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Server design problems

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I'll try to give a quick summary of how the server works currently then get to problems I have with it. It's a multithreaded asynchronous server, using IOCP to handle network operations. I do have bunch of managers like "Party manager, skill manager, item manager, trade manager, etc.". These managers have a one-way relationship. For example, trade manager knows about item manager but item manager doesn't work about trade manager. Until recently it's been working quite well. But lately I've been running into issues where 2 managers need to know about eachother. For instance:

 

- Combat manager needs to know about event manager so that it can add movement, skill cast events if the target is out of range.

- Event manager needs to know about combat manager so that it can call the function which handles skill cast when the target is within range.

 

One solution I could find was to move the function which handles skill cast into another class like "CombatUtility" and pass that to both event and combat managers. But it doesn't feel right and I couldn't think of a better solution. So my question is, how can I fix such problems, how can I avoid having such problems in the first place?

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- Event manager needs to know about combat manager so that it can call the function which handles skill cast when the target is within range.


This is where interfaces come into play. Event Manager doesn't need to know about "combat manager" specifically; it needs to know about "all the possible event receivers identified by name."

So, each event receiver tells the event manager what their name is. I don't know what language you're using, but all the languages support some kind of interfaces through some kind of polymorphism.

So, in C++, it might look like:
 
class IEventHandler {
public:
    virtual void OnEvent(PlayerId sender, EventId type, DataBuffer const &data) = 0;
};

void EventManager::RegisterHandler(std::string const &name, IEventHandler *handler) {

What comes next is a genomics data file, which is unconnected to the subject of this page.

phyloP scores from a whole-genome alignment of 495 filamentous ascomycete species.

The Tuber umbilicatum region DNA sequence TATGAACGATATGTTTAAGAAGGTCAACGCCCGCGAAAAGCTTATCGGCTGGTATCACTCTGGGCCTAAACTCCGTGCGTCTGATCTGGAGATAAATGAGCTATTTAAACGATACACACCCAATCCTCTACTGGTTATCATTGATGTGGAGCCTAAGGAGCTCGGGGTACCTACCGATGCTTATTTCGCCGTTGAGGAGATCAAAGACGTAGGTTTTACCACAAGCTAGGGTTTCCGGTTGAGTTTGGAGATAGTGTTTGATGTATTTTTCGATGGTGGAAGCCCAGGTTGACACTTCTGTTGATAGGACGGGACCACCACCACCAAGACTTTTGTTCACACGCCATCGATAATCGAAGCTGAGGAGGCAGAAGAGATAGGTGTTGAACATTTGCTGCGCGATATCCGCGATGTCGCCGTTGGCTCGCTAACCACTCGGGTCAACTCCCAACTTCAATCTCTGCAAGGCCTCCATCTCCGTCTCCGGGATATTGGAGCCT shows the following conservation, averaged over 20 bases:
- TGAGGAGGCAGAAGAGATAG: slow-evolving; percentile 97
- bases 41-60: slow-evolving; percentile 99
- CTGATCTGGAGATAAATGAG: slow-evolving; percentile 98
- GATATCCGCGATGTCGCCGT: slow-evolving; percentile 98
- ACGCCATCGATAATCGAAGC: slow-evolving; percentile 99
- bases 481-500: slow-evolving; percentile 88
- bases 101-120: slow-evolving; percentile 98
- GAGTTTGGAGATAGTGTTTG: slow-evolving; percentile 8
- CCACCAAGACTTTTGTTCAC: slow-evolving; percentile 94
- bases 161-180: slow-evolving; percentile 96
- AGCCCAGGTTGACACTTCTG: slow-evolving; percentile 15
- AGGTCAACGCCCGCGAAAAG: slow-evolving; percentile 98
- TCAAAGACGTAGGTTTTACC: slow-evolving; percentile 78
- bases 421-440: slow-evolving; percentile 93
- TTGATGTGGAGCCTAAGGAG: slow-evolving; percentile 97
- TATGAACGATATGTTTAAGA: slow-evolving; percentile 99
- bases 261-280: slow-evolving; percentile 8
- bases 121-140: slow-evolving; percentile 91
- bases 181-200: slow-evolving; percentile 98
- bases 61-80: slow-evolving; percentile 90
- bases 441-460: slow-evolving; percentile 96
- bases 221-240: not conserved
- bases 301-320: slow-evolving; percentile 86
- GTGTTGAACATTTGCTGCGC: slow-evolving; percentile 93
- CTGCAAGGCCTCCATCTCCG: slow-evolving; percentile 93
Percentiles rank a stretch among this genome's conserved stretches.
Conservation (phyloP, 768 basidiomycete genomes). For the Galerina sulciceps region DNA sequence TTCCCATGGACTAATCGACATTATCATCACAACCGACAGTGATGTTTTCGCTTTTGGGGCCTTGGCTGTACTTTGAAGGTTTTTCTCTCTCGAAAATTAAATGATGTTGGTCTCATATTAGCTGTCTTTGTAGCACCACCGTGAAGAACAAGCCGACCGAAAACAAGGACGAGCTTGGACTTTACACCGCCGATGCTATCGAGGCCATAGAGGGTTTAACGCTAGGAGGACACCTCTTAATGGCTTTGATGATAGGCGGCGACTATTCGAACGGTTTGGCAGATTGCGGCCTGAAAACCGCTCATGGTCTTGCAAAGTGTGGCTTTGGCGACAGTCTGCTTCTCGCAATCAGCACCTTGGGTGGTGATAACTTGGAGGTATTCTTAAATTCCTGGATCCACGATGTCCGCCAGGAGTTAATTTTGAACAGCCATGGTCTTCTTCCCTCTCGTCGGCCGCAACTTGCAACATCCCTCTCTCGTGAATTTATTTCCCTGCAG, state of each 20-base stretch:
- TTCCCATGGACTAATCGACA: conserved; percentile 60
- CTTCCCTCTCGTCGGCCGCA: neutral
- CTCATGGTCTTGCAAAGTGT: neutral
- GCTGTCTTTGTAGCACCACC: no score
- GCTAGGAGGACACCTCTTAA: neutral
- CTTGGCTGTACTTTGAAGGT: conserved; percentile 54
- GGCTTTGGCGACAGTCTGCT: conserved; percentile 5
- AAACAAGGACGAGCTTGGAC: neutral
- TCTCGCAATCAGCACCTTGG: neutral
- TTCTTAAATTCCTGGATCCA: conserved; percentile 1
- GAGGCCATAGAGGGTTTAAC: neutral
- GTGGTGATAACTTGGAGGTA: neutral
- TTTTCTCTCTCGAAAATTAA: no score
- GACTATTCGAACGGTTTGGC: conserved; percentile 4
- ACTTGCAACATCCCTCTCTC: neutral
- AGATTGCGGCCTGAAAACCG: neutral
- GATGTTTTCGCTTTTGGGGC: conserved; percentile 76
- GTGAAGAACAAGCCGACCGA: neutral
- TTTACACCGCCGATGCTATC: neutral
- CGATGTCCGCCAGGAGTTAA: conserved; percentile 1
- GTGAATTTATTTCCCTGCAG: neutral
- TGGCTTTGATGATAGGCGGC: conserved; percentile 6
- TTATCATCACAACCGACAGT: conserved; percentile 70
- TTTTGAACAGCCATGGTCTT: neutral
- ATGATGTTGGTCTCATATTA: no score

handlers_[name] = handler;
}

bool EventManager::DispatchEventFromTo(PlayerId sender, std::string const &name, EventId type, DataBuffer const &data) {
    auto handler(handlers_[name]);
    if (handler == handlers_.end()) {
        return false;
    }
    handler->OnEvent(sender, type, data);
    return true;
}


class CombatManager : public IEventHandler {
public:
    /* other stuff goes here */

    void OnEvent(PlayerId sender, EventId type, DataBuffer const &data) override;
};

void CombatManager::SetEventManager(EventManager *mgr) {
    mgr->RegisterHandler("CombatManager", this);
}

void CombatManager::OnEvent(PlayerId sender, EventId type, DataBuffer const &data) {
    /* handling events go here, typically using some table that maps "type" to functions */
}

Obviously there are a lot of assumptions here, like the various types you actually use, and that managers are identified by strings. Another option is to set aside different event type value ranges for different managers, or use a registry negotiated at connection, or a number of different options with different strengths/weaknesses.

The main point here: Using abstract interfaces, dependency graphs can be made acyclic.

For what it's worth: The next step up in software organization is to define each of your services ("managers") in terms of interfaces as well, and use a registry of those interfaces. That will allow you to select a "Fake Network Manager" implementation when you want to run on a single machine, and a "Fake File System Manager" when you want to run unit tests fast. Edited by hplus0603

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Thanks for the great answer and the sample code. I am using C++ and I've had an almost identical approach with having handler functions for events. I've been using event type enums instead of event names though. Different part is that I had these handlers inside of event manager where I calculated the distance before calling the actual skill cast handler. Although interface approach seems much cleaner. Thanks.

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I'll try to give a quick summary of how the server works currently then get to problems I have with it. It's a multithreaded asynchronous server, using IOCP to handle network operations. I do have bunch of managers like "Party manager, skill manager, item manager, trade manager, etc.". These managers have a one-way relationship. For example, trade manager knows about item manager but item manager doesn't work about trade manager. Until recently it's been working quite well. But lately I've been running into issues where 2 managers need to know about eachother. For instance:

 

- Combat manager needs to know about event manager so that it can add movement, skill cast events if the target is out of range.